Horse Side Vet Guide ®

Equine Health Resource

Fractured or Broken Ribs (in Adult)

Most horses have 18 ribs. Arabians and some crosses have 17 ribs. Adult horse ribs are very heavy, strong bones that are rarely fractured and even more rarely diagnosed as fractured. A large impact to the rib cage is necessary to cause fracture. This can happen in a fall, a severe kick from another horse, or collision with a moving object (car or other horse), or heavy stationary objects.

(Note: Foals sometimes fracture their ribs in the birthing process, and this is discussed in a separate diagnosis record “Foal or Newborn, Fractured or Broken Ribs.”)

Signs of fractured ribs are swelling, heat, and pain in the affected area, and sometimes reluctance to walk. In some cases, crackling or crunching can be felt when the area is pressed. Since other conditions can result in most of these signs too, definitive diagnosis of a rib fracture requires radiography (x-ray) or ultrasound.

Occasionally horses that have sustained an injury to the rib cage area may also be depressed, off feed and/or breath rapidly. These horses require rapid veterinary care. In rare cases, a fractured rib may splinter and the broken end pay penetrate deeper into the chest or abdomen, lacerating internal structures like lung, liver, spleen and intestine.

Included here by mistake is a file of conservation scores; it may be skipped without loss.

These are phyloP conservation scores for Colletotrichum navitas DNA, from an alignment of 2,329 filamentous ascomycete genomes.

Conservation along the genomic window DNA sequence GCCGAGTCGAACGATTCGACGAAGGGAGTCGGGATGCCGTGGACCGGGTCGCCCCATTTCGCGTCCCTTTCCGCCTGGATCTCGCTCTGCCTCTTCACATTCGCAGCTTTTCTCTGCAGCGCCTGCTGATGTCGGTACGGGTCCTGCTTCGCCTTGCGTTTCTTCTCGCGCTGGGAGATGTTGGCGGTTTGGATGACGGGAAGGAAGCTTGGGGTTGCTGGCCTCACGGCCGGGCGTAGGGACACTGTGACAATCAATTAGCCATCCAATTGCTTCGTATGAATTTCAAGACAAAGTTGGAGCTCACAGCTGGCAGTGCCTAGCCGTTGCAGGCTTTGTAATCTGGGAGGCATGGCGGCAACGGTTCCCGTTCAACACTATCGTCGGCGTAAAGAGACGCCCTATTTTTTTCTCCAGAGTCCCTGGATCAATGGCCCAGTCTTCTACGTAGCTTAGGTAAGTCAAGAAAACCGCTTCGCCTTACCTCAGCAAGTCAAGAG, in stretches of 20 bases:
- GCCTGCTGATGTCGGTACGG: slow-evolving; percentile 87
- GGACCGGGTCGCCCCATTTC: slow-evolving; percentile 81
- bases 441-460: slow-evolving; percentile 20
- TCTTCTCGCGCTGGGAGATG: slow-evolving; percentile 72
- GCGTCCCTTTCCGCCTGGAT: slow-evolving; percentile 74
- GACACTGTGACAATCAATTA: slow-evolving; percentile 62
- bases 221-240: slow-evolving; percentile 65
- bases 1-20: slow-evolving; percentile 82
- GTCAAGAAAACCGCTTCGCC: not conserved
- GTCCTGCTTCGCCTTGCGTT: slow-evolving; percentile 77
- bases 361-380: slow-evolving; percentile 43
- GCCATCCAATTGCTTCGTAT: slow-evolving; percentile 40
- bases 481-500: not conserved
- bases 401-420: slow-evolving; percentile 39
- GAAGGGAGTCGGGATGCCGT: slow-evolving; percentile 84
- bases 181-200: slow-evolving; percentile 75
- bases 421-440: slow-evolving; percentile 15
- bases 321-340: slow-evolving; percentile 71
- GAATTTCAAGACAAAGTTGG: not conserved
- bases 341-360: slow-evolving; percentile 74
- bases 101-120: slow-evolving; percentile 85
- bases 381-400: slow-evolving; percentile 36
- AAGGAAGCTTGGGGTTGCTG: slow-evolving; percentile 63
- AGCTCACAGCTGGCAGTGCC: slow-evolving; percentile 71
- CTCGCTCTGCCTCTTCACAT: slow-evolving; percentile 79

Horses that suffer penetration into the chest and get a pneumothorax (collapsed lung) will usually have rapid, labored breathing, flared nostrils and appear distressed. Ribs that are fractured in multiple places may cause a condition known as “Flail Chest”, in which the relatively rigid chest wall moves abnormally, disrupting normal respiration.

Treatment is usually conservative, time and rest is usually all that is needed. There are options for surgically repairing fractured ribs, but in most cases this is not necessary. For uncomplicated cases, a permanent bump may be felt where the fracture bridge (callus) formed.

It may take several months for fractured ribs to heal to the point that saddling and riding can resume.

Author: Doug Thal DVM Dipl. ABVP


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